Wednesday, May 28, 2008

The Sad Truth about Current Autos

I was browsing through the Sunday Times and came across what used to be one of my favorite sections, the Automobiles section. This was the part of the paper that would usually bring joy to my heart by presenting the various offerings of the auto industry in all its glory and splendor. Growing up in an era when bigger, faster, sleeker or fancier was part of the thrill of checking out the new autos, the auto manufacturers usually didn’t disappoint my adolescent expectations. But with gasoline prices approaching the unheard of mark of five dollars a gallon and with diesel fuel, a once cheaper alternative, already over that benchmark, I for one am looking at the automobile section with completely new expectations.

Cheap gasoline has gone the way of the Edsel and its demise should have long ago rung the bell for smarter more fuel efficient alternatives for the motoring public. Truly we have ourselves to blame since we seem intent on traveling with all the amenities of our living rooms only on wheels, as is the case with so many oversized vehicles (names will be withheld to protect the guilty) that seem to have been the sales leaders over the past few years. Our suburban penchant for four wheel drive and its inherent fuel inefficiencies has become almost an imperative and for what? Few of us use the off road features so common on most SUV’s. Ninety-five percent of our driving time is snow free yet we pay for the extra cost in fuel one hundred percent of the time in the event we need transportation in an crippling snow storm (when we are most likely not to be on the road anyway) how does this make any sense? In all fairness we have been lulled by the automakers into believing we need all this extra fuel burning weight because, as most people know, it’s the extras that make money for both the automakers and the dealers.

Well people we certainly fell for it all hook line and sinker and that is shame on us, but now I like most people are looking for a vehicle that will be both utilitarian and fuel efficient. If Thomas Friedman is correct in his recent editorial about the effect all this excessive use of fuel is having on growing the wealth of our most dangerous enemies, enough wealth to buy General Motors in three days worth of oil revenues, then as patriotic Americans we can longer turn a blind eye to our shamefully negligent use of fuel in our pitifully inefficient vehicles.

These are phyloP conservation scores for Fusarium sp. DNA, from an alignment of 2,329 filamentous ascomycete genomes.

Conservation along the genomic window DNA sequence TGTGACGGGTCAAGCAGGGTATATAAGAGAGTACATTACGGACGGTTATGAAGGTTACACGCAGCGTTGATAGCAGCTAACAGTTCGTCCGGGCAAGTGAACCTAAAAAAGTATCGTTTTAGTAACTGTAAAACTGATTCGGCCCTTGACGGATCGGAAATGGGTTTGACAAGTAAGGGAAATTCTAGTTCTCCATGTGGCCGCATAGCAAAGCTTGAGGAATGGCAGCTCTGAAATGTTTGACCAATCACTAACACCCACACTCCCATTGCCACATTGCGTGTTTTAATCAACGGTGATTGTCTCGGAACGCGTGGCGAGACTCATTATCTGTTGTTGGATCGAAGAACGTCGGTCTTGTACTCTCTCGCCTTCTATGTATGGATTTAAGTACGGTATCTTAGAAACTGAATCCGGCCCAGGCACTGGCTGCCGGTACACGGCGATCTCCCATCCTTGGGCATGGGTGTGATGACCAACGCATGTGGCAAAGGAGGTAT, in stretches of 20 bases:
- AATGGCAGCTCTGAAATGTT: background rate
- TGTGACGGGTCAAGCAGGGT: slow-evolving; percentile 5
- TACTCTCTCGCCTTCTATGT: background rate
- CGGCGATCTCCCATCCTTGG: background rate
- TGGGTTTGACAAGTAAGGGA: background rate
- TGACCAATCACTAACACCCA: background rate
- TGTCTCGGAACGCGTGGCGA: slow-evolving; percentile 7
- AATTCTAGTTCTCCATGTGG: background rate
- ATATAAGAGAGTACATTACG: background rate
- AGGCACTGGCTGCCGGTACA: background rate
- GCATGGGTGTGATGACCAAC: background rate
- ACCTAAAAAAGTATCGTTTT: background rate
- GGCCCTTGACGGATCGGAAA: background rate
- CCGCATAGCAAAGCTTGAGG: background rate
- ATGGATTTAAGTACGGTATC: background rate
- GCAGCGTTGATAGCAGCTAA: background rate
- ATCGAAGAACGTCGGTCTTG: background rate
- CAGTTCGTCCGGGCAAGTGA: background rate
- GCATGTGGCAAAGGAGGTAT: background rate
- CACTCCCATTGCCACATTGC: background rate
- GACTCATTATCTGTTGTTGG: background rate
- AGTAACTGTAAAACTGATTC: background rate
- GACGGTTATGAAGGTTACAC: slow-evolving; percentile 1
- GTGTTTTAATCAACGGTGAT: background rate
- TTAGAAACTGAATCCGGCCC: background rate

What is a conscientious person to do? Browsing through the automobile section, I am struck by what I find. It seems as if I am in time warp where a gallon of gasoline was still under a buck and where choices were limited to Hemi or not to Hemi. On the front page of the automobile section is an article about a NY Times writer, Fred Heiler, and the project he built with his son as an incentive to achieve good grades. What was this project? Building a replica of Carroll Shelby’s famous 427 Cobra. This is a car that was built for speed with no concern for fuel efficiency and a similar disregard for speed limits. Way to keep it real Fred. The other column features a story on the 3 series BMW not really a car known for pushing the fuel efficiency envelope (17 city 25 hwy as listed). In fact if you went through the entire section you would be hard pressed to see any advertisements that lured the customer in with claims of high fuel efficiency. Doesn’t it seem a bit strange that marketing along these lines would be more prevalent? It was almost as if fuel efficiency was a hidden topic not to be discussed on these pages. It seems we have caught the automotive industry by surprise. Our requirements have been sorely neglected in favor of what used to be and now we have a plethora of vehicles that no longer cut it! If truth be told we should create disincentives for these vehicles for the hidden toll they take on all of us. On brilliant marketing idea to unload this junk is to subsidize gasoline for a period of time at below market prices. That may help the purchaser’s individual pocketbook but it does nothing to quell the filling of the coffers of our sworn enemies. My favorite section of the paper is now relegated to lining for the birdcages for all its worth now. If you have tried to go shopping lately for a practical vehicle that meets your needs and gets good fuel efficiency you will be amazed at how few choices you actually have and that is the sad shame of it all.